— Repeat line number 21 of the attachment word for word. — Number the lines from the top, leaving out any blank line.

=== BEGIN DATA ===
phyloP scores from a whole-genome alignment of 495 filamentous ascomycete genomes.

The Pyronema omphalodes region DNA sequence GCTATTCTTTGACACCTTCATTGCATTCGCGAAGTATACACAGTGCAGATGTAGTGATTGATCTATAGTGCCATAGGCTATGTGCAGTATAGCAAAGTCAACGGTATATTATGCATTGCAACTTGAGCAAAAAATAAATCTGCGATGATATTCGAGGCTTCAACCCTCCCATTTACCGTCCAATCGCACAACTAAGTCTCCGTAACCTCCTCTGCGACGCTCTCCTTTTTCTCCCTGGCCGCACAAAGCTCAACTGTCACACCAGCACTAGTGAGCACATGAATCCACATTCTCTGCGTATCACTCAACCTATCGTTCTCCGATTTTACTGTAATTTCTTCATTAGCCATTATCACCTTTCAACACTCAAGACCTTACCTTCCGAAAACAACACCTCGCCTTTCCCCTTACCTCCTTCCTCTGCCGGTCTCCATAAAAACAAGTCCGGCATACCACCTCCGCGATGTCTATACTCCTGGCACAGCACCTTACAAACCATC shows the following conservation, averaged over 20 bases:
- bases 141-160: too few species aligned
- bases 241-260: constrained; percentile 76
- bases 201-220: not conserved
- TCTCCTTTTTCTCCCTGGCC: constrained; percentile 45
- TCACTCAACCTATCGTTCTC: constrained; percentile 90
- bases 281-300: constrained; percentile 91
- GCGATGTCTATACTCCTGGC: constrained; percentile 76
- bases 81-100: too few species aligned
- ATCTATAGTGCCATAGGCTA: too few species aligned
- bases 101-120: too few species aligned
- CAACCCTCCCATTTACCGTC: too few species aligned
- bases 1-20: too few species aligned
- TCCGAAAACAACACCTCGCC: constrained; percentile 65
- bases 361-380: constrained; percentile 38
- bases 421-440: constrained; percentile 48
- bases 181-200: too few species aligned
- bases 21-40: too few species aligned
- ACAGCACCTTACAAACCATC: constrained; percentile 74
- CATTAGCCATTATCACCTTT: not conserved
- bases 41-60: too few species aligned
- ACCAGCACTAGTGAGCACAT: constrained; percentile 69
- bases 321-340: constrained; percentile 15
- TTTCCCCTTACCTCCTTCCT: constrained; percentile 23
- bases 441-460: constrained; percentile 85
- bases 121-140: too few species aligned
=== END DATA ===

- CATTAGCCATTATCACCTTT: not conserved